Dr. John (Ellsworth) Hutchison-Hall

Eastern Orthodox Christian theologian, historian, philosopher, and cultural commentator.

            

Home » Orthodox Saints of the Pre-Schism See of Rome 23rd July (NS) — 10th July (OS) 2020


Orthodox Saints of the Pre-Schism See of Rome
23rd July (NS) — 10th July (OS) 2020

by | 23rd July 2020 | Orthodox Western Saints

10th July (OS)

ALEXANDER, an early martyr in Rome, circa 150. Nothing further is known of his life or martyrdom.

AMELBERGA of MAUBEUGE, a member of what was later known as the Carolingian dynasty, St. Amelberga was married to Count Witger Duke of Lotharingia whilst still young. Their marriage produced three saints SS. Gudula of Brussels (8th January), Emebert of Cambrai (15th January), and Reineldis of Saintes (16th July). When the last of their children reached majority, St. Amelberga, and her husband each entered monasteries. St. Amelberga to Maubeuge Abbey (abbaye de Maubeuge) and Count Witger to the Abbey of St. Peter of Lobbes (abbaye Saint-Pierre de Lobbes) both in Hainaut (Belgium). The details of the lives of SS. Amelberga of Maubeuge and Amelberga of Temse (vide infra) are often intertwined, and though similarities exist, they were two separate and unrelated persons. St. Amelberga reposed circa 690.

AMELBERGA of TEMSE, a young woman from a Lotharingian noble family, St. Amelberga received monastic tonsure at Münsterbilsen Abbey (abbaye Sainte-Landrade de Munsterbilzen) in Limburg (present-day Belgium). The details of the lives of SS. Amelberga of Temse and Amelberga of Maubeuge (vide supra) are often intertwined, and though similarities exist, they were two separate and unrelated persons. St. Amelberga reposed circa 772, and her relics were later translated to Saint Peter's Abbey (Sint-Pietersabdij) in Ghent, Belgium.

ETTO (HETTO), an Irish missionary who evangelised in Flanders (northern France). St. Etto reposed circa 670.

JANUARIUS, MARINUS, NABOR, and FELIX, Martyrs of Africa, (Date Unknown), martyrs in North Africa of whom nothing further is known.

LANTFRID, WALTRAM, and ELILANTUS, in the eighth century, the Bavarian noble Huosi family founded over half a dozen abbeys, including Benediktbeuern Abbey (Kloster Benediktbeuern) in present-day Bad Tölz-Wolfratshausen in Bavaria, Germany. SS. Lantfrid, Waltram, and Elilantus, members of the Huosi family, served as the first three Abbots of Benediktbeuern.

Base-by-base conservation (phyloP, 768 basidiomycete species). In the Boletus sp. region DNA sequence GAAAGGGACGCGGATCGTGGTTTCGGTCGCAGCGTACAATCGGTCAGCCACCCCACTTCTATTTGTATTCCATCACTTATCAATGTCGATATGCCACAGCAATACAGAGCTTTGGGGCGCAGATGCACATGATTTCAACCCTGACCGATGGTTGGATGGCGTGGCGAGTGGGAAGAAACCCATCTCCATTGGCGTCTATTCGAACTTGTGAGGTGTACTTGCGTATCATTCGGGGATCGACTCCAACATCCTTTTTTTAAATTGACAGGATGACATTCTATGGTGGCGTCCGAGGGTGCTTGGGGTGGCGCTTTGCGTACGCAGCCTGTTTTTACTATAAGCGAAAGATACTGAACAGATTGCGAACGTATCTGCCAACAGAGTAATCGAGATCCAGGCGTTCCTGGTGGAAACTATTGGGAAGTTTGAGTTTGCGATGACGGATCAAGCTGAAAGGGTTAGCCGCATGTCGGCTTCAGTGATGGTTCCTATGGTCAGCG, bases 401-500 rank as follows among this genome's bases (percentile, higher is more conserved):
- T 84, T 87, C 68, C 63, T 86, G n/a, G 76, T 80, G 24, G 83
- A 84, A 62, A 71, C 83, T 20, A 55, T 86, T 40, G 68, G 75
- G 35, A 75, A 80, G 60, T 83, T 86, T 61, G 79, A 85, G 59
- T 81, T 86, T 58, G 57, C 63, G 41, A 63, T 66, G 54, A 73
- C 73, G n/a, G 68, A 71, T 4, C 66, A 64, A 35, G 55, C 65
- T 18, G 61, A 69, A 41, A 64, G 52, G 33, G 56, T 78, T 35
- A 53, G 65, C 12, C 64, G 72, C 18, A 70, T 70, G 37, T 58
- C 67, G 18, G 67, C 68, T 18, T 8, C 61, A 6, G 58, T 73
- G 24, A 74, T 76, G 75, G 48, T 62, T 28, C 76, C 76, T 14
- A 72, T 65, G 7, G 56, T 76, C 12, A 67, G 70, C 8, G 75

PASCHARIUS (PASQUIER) of NANTES, a mid-Seventh century Bishop of Nantes (Upper Brittany, western France).

PETER of PERUGIA, Peter Vincioli born near Perugia in Umbria (central Italy), was an architect as well as a priest-monk. He founded and oversaw the building of an abbey as well construction and repairs of church properties throughout the diocese. St. Peter reposed in 1007.

RUFINA and SECUNDA of ROME, sisters who were martyred in 257 at Rome, during the persecutions of Christians under Emperor Valerian (r. 253–260).

SEVEN BROTHERS, seven brothers, Alexander, Felix, Januarius, Martialis, Philip, Silvanus, Vitalis, all sons of St. Felicity of Rome (23rd November), who were martyred together circa 150.

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23rd July (NS)

Mosaic of Saint Apollinaris of Ravenna 297x375px

Mosaic of Saint Apollinaris at the Basilica of Sant'Apollinare in Classe, Ravenna, Italy.

APOLLINARIS of RAVENNA, (First Century), according to tradition, St. Apollinaris was a disciple of the St. Peter the Apostle (29th June), who consecrated him the first Bishop of Ravenna in Italy. He was also a noted wonderworker. St. Apollinaris served the people of Ravenna for twenty-six years, all the while being subjected to many cruel tortures for his refusal to renounce Christ. St. Apollinaris was martyred circa 79 at Ravenna, his relics are enshrined at the Abbey of St. Apollinaris in Classe, just outside of Ravenna.